Informal food retail is a central informal sector activity with a particular defining role in urban food systems, and is critical to the food and nutrition security of urban society. Many families and individuals residing in cities, especially those on low incomes, depend on informal food retail as a source of nutritious food such as fresh fruits and vegetables. It also offers a livelihood and source of income for many workers.
In urban areas in Low- and Middle-Income Countries, rates of overweight, obesity and diet-related non-communicable diseases (NCDs) are increasing. At the same time, undernutrition persists, particularly among those on low incomes. Where people acquire their food and factors such as availability, affordability and convenience all influence what people eat in urban areas (i.e. urban food environments) and are essential to people’s diets, nutrition and health
Consumption of sugar-sweetened beverages (SSBs) is rising rapidly, especially in urban areas in low- and middle-income countries (LMICs). SSB consumption increases the risk for overweight and obesity, which are linked to a variety of non-communicable diseases (NCDs), including diabetes, cardiovascular diseases and certain types of cancer. One policy tool targeted at lessening the consumption of SSBs is a SSB tax, which increases the price of sugary drinks in a given area, which could be a single city, states or a country.
Public food procurement refers to how governments purchase and provide food to defined populations. Institutional food procurement refers to food purchasing and provision by organisations like schools, hospitals, care homes, youth clubs, prisons, and workplaces. Local governments often manage public food procurement at these institutions, serving food to students, patients, employees, and their families.
The number of people living in urban environments is growing at a rapid rate. Urban living fundamentally changes how people eat, as they are more reliant on needing paid employment and are more limited with growing their own food. This shift towards more urban living is also seeing big changes in food environments for most people, and what food is available, affordable and accessible to them.
Food systems are essential to food and nutrition security. They are also major drivers of economic, environmental, and social development and can be positive forces for urban development. This is critical, as increasing urbanisation of the global population is shifting the relative burden of poverty, food insecurity, and malnutrition to cities. To keep up with this growth, greater urban infrastructure, are required.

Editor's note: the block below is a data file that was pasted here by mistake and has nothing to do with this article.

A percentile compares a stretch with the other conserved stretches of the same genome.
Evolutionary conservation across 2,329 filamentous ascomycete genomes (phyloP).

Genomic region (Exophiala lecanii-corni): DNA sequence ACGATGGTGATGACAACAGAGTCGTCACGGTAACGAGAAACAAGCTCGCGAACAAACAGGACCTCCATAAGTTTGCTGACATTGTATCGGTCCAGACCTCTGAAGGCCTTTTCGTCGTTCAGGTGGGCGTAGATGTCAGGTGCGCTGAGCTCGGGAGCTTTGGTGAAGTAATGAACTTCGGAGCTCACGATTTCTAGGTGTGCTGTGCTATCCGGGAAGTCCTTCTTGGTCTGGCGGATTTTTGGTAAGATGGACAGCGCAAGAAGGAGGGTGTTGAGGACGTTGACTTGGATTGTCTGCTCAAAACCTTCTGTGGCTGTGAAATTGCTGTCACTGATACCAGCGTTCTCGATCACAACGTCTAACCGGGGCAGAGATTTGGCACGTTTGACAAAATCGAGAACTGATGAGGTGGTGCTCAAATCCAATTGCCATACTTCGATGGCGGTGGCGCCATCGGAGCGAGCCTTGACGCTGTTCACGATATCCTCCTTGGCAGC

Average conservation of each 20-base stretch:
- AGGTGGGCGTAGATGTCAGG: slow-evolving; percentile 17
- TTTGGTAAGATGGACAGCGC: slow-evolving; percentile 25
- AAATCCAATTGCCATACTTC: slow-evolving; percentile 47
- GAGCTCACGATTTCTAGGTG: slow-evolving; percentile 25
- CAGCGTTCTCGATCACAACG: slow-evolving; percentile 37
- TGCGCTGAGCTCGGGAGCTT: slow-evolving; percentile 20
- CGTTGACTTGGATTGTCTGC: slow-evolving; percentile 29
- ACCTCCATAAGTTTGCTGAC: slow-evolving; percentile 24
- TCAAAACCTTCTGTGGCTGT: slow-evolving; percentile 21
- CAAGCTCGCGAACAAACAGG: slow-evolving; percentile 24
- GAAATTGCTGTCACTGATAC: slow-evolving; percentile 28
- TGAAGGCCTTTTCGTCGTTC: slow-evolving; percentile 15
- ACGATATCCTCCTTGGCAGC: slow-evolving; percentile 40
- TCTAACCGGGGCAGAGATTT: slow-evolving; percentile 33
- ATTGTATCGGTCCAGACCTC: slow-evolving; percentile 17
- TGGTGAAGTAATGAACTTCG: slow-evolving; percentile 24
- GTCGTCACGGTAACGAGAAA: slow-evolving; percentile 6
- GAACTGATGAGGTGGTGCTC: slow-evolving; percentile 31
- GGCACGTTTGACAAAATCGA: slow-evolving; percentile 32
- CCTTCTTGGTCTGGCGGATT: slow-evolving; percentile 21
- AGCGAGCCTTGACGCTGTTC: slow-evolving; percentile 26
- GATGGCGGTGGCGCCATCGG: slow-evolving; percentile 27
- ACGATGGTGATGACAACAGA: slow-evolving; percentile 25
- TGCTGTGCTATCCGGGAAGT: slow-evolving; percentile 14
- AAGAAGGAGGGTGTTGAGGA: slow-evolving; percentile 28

In 2016, Tanzania put in place a nutrition action plan that would seek to go beyond previous action plans and strategies. The Prime Minister’s Office took the lead in developing a nutrition action plan that not only had ambitious goals and targets but also explicitly called on other sectors to join the country’s fight against malnutrition.
Street foods - ready-to-eat foods or beverages that are sold by vendors in the street or other public places - play an important role in contributing to daily nutrition and ensuring food security worldwide. India has a rich tradition of street food vending, much of it taking place in urban areas and accessed by people from all socio-economic backgrounds.
Foodborne illnesses contribute to the burden of diseases worldwide. Ensuring food safety is therefore essential to fight malnutrition in all its forms. In Pakistan, the Punjab Food Authority (PFA) was established in 2011 with the responsibility for ensuring the safety and quality of all food items and products in the province through raising awareness and enforcing food hygiene and quality standards.
This paper posits the urban food environment as an extremely useful policy-making framework for developing actions to improve nutrition, as it is the point at which people and food interact. It describes the nutritional challenges of urban areas and how urban food environments influence nutrition through the affordability, physical access to, convenience and desirability of healthy foods.